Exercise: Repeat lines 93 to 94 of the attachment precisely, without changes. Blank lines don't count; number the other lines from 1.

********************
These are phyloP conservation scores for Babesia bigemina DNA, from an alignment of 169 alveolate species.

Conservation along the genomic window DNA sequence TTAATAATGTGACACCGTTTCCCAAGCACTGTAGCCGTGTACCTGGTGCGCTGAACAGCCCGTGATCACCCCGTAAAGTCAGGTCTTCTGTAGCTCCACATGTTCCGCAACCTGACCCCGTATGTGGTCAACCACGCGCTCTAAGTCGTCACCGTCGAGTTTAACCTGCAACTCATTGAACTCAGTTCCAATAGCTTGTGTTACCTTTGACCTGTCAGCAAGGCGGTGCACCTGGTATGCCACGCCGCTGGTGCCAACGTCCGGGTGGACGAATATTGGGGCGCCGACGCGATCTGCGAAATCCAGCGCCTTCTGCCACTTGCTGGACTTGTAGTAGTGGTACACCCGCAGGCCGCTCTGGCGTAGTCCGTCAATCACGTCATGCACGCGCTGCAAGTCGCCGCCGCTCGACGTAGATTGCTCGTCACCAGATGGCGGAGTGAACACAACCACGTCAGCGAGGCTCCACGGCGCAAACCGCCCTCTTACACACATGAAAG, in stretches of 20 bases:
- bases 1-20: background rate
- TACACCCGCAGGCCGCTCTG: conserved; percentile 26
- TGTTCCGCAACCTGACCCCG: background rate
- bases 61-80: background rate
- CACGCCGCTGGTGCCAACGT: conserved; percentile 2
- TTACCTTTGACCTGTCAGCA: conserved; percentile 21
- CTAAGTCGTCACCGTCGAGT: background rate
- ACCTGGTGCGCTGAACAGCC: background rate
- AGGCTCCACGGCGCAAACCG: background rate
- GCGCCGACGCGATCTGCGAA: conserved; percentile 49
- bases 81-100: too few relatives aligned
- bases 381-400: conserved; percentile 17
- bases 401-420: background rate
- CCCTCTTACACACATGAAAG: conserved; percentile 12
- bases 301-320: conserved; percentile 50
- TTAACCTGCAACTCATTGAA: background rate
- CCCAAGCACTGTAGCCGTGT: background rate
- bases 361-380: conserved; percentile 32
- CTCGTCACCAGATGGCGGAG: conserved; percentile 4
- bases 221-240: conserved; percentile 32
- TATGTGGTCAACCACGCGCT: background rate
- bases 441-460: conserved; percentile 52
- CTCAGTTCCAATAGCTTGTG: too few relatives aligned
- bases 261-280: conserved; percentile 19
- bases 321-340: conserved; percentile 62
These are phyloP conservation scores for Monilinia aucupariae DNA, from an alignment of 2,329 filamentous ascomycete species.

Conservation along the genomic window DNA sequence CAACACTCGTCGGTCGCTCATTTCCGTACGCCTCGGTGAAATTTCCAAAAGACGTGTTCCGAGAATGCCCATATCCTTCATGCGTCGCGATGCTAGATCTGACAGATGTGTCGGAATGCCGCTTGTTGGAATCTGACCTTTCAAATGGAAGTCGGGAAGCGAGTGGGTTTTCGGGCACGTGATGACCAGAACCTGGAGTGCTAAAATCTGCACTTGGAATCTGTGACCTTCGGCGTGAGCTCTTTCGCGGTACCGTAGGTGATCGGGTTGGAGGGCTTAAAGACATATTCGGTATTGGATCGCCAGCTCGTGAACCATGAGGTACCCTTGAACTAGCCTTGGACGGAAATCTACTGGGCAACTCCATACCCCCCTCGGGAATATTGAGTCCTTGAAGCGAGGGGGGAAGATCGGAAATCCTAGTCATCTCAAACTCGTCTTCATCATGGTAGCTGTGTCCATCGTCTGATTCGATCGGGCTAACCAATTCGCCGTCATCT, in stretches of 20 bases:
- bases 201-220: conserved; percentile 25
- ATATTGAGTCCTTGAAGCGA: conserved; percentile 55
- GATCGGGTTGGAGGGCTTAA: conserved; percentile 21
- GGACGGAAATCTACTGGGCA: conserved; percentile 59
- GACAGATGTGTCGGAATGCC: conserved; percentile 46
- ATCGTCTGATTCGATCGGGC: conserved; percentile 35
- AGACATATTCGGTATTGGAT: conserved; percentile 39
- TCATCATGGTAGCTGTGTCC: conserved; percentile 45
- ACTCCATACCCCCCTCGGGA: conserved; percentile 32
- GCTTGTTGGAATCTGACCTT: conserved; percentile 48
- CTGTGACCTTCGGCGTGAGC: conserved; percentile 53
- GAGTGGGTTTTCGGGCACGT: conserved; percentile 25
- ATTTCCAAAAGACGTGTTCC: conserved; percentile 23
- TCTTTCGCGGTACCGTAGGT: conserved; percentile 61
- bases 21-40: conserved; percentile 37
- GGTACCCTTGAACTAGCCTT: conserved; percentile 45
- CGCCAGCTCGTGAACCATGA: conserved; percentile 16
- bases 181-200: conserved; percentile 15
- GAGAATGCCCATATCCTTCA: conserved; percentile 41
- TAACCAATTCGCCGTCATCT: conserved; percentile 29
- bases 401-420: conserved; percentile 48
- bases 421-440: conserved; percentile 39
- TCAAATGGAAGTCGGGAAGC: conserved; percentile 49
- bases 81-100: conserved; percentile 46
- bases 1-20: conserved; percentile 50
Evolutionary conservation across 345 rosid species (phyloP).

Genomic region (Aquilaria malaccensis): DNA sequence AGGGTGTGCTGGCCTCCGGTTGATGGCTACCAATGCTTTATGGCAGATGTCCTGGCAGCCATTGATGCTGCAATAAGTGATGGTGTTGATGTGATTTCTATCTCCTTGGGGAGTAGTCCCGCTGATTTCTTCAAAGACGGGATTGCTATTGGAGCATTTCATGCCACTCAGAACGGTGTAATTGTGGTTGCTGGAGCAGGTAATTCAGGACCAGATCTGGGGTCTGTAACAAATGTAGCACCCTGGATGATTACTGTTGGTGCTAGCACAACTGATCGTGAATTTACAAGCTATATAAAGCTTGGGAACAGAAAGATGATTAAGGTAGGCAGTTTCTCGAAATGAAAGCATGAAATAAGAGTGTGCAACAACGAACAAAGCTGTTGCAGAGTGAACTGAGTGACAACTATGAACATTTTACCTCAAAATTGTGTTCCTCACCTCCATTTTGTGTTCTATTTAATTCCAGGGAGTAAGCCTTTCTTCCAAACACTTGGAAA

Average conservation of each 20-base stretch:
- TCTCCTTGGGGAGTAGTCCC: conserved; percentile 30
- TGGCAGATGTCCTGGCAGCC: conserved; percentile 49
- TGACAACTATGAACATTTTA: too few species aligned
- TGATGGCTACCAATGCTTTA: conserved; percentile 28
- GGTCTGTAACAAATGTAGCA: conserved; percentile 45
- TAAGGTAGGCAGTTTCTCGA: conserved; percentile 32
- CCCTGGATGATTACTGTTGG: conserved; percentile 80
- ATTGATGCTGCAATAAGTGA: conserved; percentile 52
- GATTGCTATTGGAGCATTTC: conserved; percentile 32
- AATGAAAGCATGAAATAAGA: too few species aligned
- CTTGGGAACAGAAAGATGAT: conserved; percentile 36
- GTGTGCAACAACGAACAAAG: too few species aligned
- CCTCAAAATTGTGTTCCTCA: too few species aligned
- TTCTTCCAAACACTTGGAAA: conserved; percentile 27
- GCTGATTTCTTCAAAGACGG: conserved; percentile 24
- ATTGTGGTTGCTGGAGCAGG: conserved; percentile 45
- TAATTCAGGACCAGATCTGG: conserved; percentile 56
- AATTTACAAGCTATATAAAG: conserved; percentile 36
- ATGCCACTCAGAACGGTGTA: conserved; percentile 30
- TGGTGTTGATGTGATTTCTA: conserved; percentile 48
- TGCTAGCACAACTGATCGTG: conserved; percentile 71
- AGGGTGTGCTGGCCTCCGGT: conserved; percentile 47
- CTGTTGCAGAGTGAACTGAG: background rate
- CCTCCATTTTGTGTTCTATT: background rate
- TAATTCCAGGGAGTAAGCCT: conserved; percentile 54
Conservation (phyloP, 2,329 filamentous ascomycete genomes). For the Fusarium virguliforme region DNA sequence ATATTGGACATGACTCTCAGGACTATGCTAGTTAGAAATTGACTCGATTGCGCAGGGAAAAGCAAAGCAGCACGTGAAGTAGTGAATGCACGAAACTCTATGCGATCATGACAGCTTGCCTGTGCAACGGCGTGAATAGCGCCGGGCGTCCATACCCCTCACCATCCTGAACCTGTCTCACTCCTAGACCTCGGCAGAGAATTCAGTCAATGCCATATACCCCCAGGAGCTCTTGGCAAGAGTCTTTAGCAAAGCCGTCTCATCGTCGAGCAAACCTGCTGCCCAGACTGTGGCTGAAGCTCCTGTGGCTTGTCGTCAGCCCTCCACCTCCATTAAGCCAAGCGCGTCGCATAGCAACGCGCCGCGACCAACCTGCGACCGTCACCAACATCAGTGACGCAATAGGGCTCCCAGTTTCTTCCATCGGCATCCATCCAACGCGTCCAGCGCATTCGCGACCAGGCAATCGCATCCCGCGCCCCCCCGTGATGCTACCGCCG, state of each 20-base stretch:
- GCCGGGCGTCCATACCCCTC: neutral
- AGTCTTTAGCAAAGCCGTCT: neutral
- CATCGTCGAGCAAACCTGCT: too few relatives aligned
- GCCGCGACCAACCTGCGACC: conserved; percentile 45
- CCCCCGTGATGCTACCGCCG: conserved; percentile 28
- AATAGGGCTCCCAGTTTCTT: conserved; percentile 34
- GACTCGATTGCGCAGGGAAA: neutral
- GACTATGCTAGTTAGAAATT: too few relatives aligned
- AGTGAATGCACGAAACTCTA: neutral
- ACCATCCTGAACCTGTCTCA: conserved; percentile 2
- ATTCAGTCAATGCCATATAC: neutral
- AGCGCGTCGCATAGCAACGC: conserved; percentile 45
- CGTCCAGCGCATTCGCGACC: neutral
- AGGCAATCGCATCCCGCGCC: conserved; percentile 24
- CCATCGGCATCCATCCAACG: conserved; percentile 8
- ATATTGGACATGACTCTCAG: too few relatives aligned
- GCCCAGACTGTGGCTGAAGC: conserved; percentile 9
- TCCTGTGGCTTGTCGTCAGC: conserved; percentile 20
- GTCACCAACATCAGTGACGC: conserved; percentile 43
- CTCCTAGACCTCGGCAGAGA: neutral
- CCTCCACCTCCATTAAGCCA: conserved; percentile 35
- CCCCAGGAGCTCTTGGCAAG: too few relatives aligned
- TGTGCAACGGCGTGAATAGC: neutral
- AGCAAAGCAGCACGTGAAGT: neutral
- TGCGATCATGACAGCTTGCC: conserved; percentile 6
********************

- ACCATCCTGAACCTGTCTCA: conserved; percentile 2
- ATTCAGTCAATGCCATATAC: neutral